Though recovery has been slow, cement wholesale prices have recently returned to pre-recession levels. The Portland Cement Association predicts a modest 3.4-percent increase in cement consumption in 2016, with North American growth weighed down slightly by slower global recovery.

With this positive outlook, Dragon is ready to expand. It recently received approval to extend its its active quarry north of Route 1 by 50 acres to the northeast, its first expansion since 1994. This will provide enough limestone of the quality needed for 20 years of cement production at the plant. The company plans to begin the expansion this year.

Plant Manager Ray Degrass projects the plant will continue operating for another 30 to 50 years.

Blastow pointed out that even when Dragon does close, it will leave Thomaston in better standing because of lasting benefits the company has brought to the town.

One of those benefits came from the tax-increment financing agreement with Dragon, negotiated in 2004, which allowed all the development on Route 1 since then. With TIF funds, the town installed a new sewer line from Montpellier (the Knox Museum) to the Rockland city line, connecting that area to Thomaston's wastewater treatment plant. It was previously serviced, for a fee, by Rockland’s wastewater treatment facility, which did not have capacity for any expansion in that area.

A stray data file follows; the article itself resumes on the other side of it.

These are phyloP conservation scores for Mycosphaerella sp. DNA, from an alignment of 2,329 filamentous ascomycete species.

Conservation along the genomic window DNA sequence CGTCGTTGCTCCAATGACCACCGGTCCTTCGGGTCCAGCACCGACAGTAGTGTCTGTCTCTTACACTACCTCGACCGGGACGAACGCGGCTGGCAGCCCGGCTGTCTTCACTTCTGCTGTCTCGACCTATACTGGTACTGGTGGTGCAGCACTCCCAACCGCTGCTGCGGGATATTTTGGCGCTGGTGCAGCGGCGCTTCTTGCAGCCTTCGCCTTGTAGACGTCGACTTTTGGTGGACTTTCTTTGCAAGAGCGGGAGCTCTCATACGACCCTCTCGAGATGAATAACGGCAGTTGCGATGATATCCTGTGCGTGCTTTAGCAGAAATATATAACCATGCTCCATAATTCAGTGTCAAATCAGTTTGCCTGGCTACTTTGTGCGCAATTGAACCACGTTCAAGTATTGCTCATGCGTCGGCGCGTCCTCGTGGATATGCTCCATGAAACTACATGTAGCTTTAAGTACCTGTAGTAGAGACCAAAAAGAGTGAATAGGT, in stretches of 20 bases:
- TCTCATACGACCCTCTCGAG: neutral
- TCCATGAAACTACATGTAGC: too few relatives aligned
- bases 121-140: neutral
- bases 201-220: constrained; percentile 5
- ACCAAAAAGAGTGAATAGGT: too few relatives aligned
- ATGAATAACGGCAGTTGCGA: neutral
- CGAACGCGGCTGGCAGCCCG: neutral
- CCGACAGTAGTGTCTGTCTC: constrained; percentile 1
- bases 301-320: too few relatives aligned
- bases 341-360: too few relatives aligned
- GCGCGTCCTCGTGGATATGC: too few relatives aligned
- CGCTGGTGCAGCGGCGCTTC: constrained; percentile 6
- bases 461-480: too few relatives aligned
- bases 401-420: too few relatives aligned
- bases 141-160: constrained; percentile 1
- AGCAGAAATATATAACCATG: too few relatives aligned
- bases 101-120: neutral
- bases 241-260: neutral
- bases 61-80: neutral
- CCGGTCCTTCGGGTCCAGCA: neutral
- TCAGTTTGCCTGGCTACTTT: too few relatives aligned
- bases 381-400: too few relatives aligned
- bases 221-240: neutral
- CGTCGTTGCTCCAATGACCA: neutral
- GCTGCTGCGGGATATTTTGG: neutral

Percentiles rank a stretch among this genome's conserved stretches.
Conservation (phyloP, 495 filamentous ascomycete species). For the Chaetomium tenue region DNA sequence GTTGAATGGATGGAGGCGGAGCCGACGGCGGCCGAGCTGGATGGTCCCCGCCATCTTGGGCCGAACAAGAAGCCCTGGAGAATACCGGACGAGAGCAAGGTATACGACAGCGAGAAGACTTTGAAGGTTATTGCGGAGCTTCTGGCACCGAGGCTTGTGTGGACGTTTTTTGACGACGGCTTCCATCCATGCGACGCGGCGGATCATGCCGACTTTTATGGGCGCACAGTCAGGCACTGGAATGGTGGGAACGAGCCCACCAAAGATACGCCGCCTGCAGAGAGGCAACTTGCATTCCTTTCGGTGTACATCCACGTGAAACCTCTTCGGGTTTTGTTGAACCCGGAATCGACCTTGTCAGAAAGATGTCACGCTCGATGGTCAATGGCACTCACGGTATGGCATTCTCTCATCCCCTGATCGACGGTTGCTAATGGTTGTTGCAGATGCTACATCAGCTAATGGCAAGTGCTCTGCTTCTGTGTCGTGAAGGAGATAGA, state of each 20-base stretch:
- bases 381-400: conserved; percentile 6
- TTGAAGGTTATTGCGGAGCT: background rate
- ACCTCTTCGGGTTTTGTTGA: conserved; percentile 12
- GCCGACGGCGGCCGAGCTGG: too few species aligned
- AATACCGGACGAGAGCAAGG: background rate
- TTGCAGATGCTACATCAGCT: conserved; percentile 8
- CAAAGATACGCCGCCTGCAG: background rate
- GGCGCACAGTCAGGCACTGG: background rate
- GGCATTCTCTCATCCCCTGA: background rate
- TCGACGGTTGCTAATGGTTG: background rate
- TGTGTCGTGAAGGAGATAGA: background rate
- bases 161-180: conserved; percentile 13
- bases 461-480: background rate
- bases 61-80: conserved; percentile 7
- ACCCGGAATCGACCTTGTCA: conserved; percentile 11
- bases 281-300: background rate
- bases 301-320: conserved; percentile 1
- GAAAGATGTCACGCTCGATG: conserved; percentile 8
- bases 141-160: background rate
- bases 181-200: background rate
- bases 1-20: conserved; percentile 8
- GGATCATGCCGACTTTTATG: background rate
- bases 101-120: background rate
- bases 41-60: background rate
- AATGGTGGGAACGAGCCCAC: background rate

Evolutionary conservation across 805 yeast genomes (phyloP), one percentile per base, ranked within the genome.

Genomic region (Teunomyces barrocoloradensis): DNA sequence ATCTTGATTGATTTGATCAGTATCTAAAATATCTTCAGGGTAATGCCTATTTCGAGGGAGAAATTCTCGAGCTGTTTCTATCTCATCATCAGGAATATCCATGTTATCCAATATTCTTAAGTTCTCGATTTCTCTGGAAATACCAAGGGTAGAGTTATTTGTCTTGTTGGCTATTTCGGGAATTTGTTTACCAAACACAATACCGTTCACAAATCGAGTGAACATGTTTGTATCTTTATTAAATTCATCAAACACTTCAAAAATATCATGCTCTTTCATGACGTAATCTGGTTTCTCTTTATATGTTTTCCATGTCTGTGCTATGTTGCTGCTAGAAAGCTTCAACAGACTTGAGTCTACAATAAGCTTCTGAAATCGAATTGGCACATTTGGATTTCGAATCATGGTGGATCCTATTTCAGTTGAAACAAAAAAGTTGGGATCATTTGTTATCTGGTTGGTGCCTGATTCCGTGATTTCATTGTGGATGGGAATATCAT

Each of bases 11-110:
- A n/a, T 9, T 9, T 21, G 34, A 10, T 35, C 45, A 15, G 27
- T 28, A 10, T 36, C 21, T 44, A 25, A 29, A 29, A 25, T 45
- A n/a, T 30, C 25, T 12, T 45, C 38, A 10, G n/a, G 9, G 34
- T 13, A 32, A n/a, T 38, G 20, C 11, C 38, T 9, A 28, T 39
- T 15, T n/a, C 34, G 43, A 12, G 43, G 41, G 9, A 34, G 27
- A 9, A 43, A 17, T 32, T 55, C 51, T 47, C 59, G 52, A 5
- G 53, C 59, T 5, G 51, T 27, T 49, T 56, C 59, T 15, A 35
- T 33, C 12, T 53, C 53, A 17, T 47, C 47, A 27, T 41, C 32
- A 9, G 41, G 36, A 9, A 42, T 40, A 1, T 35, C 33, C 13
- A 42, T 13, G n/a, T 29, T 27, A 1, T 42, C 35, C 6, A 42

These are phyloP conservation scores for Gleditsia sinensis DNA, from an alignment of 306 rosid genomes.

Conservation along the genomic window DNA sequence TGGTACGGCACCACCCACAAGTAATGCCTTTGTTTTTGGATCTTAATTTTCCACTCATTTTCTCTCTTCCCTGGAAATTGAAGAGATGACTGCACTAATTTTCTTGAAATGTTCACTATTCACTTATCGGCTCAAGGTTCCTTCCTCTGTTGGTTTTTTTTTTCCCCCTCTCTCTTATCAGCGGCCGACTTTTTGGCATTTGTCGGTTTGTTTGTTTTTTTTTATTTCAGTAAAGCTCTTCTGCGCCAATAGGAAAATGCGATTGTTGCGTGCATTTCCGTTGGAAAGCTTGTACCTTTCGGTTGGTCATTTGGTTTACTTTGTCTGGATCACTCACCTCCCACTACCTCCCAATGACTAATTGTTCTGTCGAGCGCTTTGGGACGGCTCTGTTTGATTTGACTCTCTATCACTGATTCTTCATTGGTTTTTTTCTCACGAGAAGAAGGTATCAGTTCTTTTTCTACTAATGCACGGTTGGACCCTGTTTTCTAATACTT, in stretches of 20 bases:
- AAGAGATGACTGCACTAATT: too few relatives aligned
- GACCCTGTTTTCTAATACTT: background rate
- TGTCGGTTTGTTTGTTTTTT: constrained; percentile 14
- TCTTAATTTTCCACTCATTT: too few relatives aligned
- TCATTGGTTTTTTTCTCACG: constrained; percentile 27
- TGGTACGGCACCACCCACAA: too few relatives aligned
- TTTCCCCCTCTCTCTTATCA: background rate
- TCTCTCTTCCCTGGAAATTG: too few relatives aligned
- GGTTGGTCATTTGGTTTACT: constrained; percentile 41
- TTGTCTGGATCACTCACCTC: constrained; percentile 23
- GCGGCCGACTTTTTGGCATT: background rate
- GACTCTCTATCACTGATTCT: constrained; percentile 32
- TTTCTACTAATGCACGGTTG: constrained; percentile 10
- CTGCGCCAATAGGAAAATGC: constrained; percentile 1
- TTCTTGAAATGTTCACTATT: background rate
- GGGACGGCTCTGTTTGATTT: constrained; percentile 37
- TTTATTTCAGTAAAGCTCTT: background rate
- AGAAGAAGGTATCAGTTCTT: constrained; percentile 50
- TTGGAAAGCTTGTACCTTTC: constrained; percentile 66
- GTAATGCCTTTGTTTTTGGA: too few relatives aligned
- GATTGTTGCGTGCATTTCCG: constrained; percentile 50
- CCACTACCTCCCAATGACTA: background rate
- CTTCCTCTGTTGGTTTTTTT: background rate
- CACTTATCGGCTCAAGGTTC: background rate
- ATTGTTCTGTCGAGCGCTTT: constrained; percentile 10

"The TIF with Dragon, extending the sewer line to Rockland and putting in our own pump station allowed us to do everything you see over there,” Blastow said. "Lowes, Hampton Inn, Wal-Mart, Applebee's, the whole enchilada."

This project allowed three of the top five taxpayers to come in: Wal-Mart, Lowes and Hampton Inn, though combined they pay only about a third of what Dragon is paying in property taxes.

Previous scares

The effects of swings in cement prices, slumps in the construction market and Canadian competition on Dragon's viability have kept Thomaston officials and residents on edge throughout the plant's existence.